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Seoul's latest method to stop you paying attention to your phone in the street

Seoul has announced its latest attempt to protect oblivious smartphone users in busy city streets: an old school approach that just might work.

Published onJune 27, 2016


When your country has the highest smartphone owning population in the world, you have to take distracted smartphone users seriously. There have been all kinds of funny, weird and obvious attempts to protect oblivious smartphone users in public places from their own bad habits: from smartphone lanes to pedestrian traffic lights mounted in the ground and flat out banning smartphone use while crossing the street. But Seoul’s latest attempt is classic old school. So much so that it just might work.

New study claims smartphone addiction is similar to drug addiction

Seoul’s solution to the smartphone somnambulist syndrome is to erect traffic signs warning of the dangers of using a smartphone while near busy streets. That’s right, traffic signs, just like the ones you causally observe and (should) obey when driving.

Those high-impact red triangles and diagonally crossed circles are deeply embedded in our psyches. Even when we ignore a posted sign we at least know we’re doing the wrong thing. What’s most important is that we pay attention to what’s inside. Even if we choose not to obey, we at least register the contents of the sign, unlike the vast majority of other ads and signs outside.

Seoul Metropolitan Government Pedestrian Traffic Signs for Smartphone Users

Following this logic the Seoul Metropolitan Government and National Police Agency will be installing traffic and pedestrian signs at several busy intersections reminding pedestrians and motorists alike of the dangers of smartphone usage on the busy streets.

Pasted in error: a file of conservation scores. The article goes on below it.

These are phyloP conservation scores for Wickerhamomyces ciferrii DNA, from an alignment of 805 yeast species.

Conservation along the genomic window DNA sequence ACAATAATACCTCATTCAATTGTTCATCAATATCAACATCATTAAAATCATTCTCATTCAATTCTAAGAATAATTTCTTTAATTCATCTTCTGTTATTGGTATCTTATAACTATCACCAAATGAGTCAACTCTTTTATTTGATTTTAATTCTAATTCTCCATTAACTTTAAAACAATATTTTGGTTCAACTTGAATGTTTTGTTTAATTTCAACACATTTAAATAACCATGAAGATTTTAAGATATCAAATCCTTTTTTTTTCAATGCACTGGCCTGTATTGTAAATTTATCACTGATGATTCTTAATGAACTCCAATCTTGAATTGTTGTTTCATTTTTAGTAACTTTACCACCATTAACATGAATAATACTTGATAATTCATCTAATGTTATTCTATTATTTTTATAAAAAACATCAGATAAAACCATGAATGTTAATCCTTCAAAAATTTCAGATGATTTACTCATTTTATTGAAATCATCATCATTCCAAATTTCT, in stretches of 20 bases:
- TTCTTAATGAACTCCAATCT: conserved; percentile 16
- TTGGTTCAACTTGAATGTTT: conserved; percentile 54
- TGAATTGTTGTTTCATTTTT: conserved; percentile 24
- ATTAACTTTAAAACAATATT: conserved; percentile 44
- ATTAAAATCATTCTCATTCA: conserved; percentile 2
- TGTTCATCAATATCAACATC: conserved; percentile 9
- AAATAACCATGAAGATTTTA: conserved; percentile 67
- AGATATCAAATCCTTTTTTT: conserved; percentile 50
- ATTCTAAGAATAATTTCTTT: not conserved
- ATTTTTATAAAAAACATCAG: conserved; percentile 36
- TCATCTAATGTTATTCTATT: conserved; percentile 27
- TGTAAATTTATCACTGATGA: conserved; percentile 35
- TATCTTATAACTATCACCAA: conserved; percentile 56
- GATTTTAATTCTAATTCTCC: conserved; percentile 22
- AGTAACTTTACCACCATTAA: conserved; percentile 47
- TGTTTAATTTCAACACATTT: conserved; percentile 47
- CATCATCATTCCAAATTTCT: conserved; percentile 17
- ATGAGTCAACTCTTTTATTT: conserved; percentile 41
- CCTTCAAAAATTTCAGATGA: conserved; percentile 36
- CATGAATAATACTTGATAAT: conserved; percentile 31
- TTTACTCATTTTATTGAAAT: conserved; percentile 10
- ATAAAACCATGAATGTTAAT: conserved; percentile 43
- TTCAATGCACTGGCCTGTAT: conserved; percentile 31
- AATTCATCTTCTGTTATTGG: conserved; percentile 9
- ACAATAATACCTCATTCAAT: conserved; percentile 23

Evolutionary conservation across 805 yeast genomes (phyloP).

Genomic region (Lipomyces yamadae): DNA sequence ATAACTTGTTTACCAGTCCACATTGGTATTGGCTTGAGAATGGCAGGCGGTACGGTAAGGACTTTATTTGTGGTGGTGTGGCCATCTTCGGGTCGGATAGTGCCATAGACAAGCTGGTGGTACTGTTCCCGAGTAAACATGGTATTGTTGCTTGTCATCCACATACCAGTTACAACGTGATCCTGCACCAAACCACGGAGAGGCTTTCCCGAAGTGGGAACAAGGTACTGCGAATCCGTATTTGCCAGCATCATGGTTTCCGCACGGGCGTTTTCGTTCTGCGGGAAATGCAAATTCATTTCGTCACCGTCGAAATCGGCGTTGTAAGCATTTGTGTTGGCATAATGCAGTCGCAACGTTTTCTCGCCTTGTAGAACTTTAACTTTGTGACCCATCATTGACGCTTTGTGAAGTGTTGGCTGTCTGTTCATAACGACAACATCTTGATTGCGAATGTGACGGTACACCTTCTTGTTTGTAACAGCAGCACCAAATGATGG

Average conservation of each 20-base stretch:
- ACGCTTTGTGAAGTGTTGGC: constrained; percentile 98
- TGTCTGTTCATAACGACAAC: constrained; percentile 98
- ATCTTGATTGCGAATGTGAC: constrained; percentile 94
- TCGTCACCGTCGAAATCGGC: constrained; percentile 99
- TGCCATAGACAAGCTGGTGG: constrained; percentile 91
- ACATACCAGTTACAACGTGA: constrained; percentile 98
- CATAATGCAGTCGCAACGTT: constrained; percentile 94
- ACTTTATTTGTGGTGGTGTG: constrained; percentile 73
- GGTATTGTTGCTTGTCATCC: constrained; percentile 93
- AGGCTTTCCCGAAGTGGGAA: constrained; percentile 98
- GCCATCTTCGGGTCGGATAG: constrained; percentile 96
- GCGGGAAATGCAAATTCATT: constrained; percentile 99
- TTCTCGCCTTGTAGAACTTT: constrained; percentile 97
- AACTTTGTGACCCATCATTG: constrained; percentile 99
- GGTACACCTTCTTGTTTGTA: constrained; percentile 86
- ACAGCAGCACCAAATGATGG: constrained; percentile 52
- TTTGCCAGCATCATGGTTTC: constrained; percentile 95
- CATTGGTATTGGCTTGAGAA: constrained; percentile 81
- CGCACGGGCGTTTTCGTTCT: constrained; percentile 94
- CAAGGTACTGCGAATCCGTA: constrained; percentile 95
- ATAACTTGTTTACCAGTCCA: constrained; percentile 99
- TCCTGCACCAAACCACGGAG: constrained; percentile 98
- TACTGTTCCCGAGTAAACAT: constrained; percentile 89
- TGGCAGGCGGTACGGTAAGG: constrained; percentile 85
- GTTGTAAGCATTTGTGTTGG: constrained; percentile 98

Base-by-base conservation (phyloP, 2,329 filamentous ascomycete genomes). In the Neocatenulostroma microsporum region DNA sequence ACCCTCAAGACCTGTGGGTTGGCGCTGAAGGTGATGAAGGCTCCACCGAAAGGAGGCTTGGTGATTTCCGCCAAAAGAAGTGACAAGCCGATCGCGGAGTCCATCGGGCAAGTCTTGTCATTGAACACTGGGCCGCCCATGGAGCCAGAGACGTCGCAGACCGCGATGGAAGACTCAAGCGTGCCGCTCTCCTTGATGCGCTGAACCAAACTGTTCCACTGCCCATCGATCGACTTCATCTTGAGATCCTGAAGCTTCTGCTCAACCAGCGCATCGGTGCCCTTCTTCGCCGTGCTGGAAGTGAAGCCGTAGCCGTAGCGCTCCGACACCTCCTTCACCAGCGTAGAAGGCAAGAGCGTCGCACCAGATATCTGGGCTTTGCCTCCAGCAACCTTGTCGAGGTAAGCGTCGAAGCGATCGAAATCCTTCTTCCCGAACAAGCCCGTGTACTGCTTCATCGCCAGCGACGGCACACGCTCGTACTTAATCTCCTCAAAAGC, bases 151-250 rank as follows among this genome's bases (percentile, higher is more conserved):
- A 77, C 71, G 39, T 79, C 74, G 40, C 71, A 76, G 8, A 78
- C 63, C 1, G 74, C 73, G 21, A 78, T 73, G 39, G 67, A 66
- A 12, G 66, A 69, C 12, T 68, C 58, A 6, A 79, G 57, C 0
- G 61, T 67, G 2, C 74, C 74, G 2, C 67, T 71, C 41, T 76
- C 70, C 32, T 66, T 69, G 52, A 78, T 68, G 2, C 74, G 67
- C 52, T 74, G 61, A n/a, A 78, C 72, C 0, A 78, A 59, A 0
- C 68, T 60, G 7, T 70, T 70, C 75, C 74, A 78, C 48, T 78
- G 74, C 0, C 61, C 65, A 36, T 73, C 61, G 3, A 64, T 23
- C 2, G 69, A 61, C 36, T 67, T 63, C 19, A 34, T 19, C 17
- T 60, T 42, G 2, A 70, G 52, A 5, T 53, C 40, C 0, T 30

Despite some claims the scheme is a waste of money, Seoul, like many other cities trying similar things, has a list of traffic accidents caused or suffered by distracted smartphone users. The targeted areas already have a high incidence of accidents and a high density of 10-30 year olds.

The message is made simple and clear so that the pedestrians who are mostly looking down at their smart phones can easily see it.

As the Metropolitan Government notes, “The message is made simple and clear so that the pedestrians who are mostly looking down at their smart phones can easily see it.” Of course, the argument can also be made that the last thing smartphone addicts are doing in the street is looking at street signs warning them of potential danger.

However, putting traffic lights in the ground just encourages people to keep their eyes on the ground rather than left, right and in front of them where they belong. Whatever your view on the various attempts to protect oblivious pedestrians, the fact remains that as smartphone ownership increases we’re only going to see more accidents and deaths if something isn’t done about it.

Do you use your phone while crossing the street? Have you ever had an accident or close call?

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